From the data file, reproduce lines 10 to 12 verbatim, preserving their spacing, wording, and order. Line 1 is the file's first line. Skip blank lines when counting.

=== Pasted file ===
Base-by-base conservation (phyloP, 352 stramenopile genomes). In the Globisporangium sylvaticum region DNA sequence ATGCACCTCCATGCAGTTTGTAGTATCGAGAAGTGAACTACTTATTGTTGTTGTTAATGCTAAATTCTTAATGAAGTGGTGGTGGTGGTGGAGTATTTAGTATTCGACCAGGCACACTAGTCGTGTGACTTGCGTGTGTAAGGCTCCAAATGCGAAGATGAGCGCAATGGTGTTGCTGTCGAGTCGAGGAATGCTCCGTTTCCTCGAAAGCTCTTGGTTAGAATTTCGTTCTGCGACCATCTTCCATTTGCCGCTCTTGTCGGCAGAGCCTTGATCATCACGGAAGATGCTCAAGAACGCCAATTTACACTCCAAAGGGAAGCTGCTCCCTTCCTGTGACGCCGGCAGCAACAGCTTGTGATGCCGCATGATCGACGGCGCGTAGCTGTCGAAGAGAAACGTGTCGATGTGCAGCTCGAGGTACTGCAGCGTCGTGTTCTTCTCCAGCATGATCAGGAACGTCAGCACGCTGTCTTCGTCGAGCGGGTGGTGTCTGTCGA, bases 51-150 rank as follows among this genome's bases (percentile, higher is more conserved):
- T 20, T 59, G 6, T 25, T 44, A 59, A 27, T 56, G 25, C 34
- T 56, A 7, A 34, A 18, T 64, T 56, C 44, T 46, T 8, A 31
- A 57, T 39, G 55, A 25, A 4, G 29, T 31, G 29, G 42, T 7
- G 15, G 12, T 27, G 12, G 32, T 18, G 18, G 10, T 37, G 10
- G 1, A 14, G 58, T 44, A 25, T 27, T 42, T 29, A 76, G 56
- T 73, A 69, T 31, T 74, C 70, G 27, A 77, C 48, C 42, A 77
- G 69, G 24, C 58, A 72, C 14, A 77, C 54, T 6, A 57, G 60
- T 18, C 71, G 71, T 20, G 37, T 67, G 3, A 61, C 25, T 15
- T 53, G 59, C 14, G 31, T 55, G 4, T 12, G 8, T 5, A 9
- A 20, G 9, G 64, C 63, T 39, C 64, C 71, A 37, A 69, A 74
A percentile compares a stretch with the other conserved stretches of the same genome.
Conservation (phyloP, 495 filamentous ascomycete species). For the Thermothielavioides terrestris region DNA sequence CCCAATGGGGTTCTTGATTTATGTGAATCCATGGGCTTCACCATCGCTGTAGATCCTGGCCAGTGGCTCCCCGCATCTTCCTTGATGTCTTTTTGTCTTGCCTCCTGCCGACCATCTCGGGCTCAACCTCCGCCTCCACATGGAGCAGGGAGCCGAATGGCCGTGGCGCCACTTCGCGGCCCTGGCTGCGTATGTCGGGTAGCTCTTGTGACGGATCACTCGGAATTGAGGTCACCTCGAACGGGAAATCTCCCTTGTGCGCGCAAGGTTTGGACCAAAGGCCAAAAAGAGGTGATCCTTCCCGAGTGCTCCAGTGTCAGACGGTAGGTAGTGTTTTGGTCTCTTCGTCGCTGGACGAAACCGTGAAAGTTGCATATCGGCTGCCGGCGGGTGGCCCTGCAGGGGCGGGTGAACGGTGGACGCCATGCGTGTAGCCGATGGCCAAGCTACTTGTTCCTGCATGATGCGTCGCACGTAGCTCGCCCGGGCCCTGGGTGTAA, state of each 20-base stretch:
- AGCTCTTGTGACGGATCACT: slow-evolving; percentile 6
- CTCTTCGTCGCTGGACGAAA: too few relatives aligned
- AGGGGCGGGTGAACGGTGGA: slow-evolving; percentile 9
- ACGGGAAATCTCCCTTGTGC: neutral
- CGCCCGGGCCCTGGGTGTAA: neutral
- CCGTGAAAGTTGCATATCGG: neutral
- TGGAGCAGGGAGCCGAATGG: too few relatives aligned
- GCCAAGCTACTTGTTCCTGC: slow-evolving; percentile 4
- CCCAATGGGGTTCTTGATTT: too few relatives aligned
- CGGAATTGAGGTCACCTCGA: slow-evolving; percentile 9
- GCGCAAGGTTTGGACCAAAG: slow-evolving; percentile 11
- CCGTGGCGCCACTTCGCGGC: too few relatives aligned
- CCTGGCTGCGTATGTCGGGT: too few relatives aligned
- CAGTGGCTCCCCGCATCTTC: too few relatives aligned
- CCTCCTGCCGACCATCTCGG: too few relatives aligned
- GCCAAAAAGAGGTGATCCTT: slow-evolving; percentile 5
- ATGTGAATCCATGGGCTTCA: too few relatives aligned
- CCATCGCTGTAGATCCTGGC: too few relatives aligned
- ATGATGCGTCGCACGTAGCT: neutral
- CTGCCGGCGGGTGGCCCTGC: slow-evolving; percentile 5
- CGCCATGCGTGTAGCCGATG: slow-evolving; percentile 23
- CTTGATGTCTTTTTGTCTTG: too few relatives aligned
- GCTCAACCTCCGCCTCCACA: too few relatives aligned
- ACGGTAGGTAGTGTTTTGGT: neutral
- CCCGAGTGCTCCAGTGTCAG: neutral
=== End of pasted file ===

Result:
- T 53, G 59, C 14, G 31, T 55, G 4, T 12, G 8, T 5, A 9
- A 20, G 9, G 64, C 63, T 39, C 64, C 71, A 37, A 69, A 74
A percentile compares a stretch with the other conserved stretches of the same genome.